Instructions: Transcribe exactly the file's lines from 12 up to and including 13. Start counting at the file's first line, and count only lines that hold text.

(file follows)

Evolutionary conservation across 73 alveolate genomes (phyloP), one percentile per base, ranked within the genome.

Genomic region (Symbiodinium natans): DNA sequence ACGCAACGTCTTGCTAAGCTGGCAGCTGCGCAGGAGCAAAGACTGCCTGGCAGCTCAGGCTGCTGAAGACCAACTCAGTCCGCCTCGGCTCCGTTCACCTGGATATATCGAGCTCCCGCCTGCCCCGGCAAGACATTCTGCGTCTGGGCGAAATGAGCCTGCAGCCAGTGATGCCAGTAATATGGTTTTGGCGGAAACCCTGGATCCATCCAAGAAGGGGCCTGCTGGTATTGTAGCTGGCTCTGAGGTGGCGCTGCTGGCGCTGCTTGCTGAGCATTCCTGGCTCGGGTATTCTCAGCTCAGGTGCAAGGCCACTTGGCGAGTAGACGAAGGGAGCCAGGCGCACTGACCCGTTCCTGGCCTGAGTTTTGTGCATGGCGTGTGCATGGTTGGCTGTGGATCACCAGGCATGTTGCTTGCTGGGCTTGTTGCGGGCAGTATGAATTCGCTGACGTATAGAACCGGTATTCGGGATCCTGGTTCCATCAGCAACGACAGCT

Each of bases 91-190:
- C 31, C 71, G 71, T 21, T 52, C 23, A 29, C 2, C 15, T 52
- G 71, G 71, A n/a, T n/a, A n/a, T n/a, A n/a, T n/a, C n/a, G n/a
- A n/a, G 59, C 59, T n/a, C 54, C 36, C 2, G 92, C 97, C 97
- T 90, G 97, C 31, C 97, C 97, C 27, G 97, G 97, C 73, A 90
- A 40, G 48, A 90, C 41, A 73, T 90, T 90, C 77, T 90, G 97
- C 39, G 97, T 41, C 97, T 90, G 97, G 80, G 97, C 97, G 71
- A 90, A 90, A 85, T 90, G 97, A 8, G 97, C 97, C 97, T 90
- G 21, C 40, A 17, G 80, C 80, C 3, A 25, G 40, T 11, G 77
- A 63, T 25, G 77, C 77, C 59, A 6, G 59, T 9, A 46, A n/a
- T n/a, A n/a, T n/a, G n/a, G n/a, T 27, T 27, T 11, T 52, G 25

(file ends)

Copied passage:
- A 63, T 25, G 77, C 77, C 59, A 6, G 59, T 9, A 46, A n/a
- T n/a, A n/a, T n/a, G n/a, G n/a, T 27, T 27, T 11, T 52, G 25